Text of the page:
I have to say that Frédérique Molay wouldn't have much luck if she first published her books in English. In that occasion the best she could wish for was for a small independent press to take her on. But, fortunately for her and for us, she writes in French, a language in which a crime novel doesn't have to be a door stopper to be popular.
Anyway, to the book at hand. “The City of Blood” is the third volume in the Paris Homicide series starring Chief of Police, Nico Sirsky. Nico is a living legend among his colleagues. His record at solving crimes is great, but what really makes him stand out is his humanity. He feels real sympathy for the victims and their loved ones and giving them closure is his number one priority.
The crime that he investigates this time is one that happened many years ago, but just came to light, under more than unusual circumstances. During the unveiling of a modern art project in a park the remains of a corpse are unearthed. How did they get there and who is the victim? Nobody seems to know the answers to these questions, but Nico is certain that he can find out the truth. And so the investigation begins. An investigation that will lead him and his team through the clouded paths of the past; a past that is more dark and full of secrets than one would expect.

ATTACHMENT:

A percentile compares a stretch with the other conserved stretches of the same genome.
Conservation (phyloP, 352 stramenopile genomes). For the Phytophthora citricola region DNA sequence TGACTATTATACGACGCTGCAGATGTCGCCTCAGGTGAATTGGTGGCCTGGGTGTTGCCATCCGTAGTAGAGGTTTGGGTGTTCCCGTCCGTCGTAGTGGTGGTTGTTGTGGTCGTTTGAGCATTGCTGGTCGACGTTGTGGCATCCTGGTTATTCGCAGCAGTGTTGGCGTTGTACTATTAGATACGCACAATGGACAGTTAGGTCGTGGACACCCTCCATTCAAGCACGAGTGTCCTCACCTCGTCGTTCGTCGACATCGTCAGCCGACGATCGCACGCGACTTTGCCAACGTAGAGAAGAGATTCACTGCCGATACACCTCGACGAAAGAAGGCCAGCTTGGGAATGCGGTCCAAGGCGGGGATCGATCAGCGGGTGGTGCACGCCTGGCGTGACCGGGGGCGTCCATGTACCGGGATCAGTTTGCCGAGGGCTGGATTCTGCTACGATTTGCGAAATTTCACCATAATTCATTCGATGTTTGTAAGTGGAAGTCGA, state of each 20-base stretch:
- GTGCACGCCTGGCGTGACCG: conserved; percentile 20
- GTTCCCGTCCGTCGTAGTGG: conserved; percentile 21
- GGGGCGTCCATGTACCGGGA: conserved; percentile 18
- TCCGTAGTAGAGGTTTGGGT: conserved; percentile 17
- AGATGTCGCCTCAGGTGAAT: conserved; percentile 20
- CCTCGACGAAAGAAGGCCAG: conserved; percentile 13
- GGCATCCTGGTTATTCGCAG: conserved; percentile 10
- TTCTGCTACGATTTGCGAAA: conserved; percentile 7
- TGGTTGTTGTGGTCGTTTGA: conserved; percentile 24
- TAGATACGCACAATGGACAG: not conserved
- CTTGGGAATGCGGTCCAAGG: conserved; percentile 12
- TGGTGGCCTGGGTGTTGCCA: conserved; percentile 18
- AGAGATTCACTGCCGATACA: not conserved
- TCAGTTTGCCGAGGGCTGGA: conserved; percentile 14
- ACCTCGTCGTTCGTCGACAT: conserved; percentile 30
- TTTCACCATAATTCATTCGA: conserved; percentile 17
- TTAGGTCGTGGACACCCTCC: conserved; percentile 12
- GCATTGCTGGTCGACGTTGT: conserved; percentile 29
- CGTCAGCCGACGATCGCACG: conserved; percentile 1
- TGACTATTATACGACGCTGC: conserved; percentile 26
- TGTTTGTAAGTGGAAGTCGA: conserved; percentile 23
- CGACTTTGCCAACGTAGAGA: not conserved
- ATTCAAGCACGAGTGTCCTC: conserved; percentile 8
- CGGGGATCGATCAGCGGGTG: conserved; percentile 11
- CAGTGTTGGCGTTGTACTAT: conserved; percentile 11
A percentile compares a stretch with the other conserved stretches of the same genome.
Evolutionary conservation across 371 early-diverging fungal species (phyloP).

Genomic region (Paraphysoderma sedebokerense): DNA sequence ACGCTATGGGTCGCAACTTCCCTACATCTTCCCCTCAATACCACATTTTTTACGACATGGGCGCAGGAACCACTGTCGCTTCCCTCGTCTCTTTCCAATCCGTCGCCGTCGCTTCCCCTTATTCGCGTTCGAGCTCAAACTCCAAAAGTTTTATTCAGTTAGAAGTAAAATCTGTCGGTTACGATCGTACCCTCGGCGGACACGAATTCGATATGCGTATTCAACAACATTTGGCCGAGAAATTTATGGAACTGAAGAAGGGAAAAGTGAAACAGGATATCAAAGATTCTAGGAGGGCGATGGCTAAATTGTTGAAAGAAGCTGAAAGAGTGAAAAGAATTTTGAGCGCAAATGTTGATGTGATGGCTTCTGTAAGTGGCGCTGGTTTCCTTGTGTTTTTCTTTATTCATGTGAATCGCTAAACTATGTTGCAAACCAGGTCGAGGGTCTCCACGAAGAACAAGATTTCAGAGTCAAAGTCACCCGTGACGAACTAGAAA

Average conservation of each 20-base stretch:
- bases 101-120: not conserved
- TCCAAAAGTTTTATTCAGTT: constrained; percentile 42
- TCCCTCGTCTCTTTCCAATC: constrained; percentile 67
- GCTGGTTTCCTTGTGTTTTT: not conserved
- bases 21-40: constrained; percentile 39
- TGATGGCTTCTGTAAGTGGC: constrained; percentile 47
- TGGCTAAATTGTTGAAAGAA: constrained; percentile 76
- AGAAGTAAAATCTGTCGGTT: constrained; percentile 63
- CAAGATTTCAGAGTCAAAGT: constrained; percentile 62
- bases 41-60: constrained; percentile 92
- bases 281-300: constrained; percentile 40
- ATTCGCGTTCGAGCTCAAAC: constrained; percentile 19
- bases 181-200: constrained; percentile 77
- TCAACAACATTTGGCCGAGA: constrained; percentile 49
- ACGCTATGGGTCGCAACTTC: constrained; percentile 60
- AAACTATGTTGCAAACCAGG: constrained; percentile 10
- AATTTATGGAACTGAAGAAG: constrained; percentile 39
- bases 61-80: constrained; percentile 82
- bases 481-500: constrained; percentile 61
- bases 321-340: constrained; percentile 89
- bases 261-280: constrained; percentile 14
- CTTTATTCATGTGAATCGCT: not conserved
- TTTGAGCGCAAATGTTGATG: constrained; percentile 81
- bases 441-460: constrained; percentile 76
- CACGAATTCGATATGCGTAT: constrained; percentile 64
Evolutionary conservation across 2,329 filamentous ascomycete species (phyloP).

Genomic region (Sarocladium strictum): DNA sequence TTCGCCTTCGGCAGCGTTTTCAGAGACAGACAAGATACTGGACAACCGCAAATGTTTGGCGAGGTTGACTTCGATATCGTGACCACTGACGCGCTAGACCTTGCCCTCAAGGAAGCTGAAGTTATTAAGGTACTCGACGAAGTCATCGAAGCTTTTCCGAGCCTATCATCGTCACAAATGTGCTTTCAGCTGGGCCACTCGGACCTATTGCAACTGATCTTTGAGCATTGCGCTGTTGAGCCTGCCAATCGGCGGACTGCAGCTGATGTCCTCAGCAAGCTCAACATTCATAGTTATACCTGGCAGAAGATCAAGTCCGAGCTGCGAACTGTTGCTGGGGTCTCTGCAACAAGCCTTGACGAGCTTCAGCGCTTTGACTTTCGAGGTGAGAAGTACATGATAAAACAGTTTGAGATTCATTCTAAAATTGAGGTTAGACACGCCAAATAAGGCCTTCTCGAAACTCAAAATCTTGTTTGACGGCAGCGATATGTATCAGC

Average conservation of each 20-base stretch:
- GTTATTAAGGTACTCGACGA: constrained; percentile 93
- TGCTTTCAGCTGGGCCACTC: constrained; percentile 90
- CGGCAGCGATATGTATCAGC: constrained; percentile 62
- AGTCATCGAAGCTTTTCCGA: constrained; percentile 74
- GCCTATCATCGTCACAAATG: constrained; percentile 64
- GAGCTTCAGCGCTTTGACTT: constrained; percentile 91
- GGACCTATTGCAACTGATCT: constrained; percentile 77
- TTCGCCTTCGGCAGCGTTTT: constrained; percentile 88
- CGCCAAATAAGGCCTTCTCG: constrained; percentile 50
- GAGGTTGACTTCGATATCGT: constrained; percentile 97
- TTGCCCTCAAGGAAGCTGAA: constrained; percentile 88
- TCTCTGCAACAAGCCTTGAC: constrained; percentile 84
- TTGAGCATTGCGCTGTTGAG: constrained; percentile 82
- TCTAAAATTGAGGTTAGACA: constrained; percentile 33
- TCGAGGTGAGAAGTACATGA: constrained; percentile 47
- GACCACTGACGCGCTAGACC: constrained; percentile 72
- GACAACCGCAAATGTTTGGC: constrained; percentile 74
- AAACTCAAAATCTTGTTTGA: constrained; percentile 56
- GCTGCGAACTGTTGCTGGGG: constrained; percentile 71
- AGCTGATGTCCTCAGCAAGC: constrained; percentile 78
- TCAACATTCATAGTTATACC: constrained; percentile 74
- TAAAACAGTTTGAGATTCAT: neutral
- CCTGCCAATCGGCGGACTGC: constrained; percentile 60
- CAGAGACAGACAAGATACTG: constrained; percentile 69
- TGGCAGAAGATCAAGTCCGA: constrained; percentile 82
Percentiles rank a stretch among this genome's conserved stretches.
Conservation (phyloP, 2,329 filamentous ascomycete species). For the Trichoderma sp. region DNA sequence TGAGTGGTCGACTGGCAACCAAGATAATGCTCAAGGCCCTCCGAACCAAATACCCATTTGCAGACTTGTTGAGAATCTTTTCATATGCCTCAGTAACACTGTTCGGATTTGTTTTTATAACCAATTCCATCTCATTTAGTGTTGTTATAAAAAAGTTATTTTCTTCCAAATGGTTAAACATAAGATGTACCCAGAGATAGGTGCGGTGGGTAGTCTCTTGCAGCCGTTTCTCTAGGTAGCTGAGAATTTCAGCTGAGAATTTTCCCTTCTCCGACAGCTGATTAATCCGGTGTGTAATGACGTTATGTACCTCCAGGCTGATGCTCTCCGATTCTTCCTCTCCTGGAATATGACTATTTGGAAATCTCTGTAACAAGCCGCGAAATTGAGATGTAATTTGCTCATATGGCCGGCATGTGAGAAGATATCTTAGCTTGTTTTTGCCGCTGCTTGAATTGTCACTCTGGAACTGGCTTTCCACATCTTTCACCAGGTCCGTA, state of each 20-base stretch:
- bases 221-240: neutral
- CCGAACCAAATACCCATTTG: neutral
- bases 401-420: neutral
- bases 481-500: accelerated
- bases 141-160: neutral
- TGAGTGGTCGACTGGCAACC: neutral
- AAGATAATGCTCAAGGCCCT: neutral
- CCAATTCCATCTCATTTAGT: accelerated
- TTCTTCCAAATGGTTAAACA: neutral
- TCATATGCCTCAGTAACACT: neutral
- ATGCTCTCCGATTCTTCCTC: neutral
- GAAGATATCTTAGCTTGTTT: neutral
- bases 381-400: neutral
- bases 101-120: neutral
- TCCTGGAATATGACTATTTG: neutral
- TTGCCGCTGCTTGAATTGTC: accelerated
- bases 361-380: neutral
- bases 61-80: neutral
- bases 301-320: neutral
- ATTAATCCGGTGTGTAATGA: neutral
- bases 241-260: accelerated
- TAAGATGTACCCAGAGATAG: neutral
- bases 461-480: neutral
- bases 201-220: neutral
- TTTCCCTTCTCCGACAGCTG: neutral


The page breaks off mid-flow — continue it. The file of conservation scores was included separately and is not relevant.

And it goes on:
There are no wild car chases or big thrills in this story. However, there is a great mystery at its heart that will keep the reader guessing from start to finish. Maybe the identity of the victim will come to light quite early, but that of the killer will remain secret almost until the very end.
I've read this book in just a day and the thing that I enjoyed the most during that time were the psychological portraits that the author built for her characters. Most of them are damaged goods, living in a past that is far gone, trying to create a future that will never come. The damage inflicted by that past on their souls is quite extended, and the only way to repair it is to come to terms with it, by knowing the truth that for so many years evaded them. However, as expected, not all can let sleeping ghosts lie. Some wounds heal, others don't, but at the end of the day what really matters is delivering justice, and that Sirksy does, in a story that the fans of quality crime fiction will surely enjoy.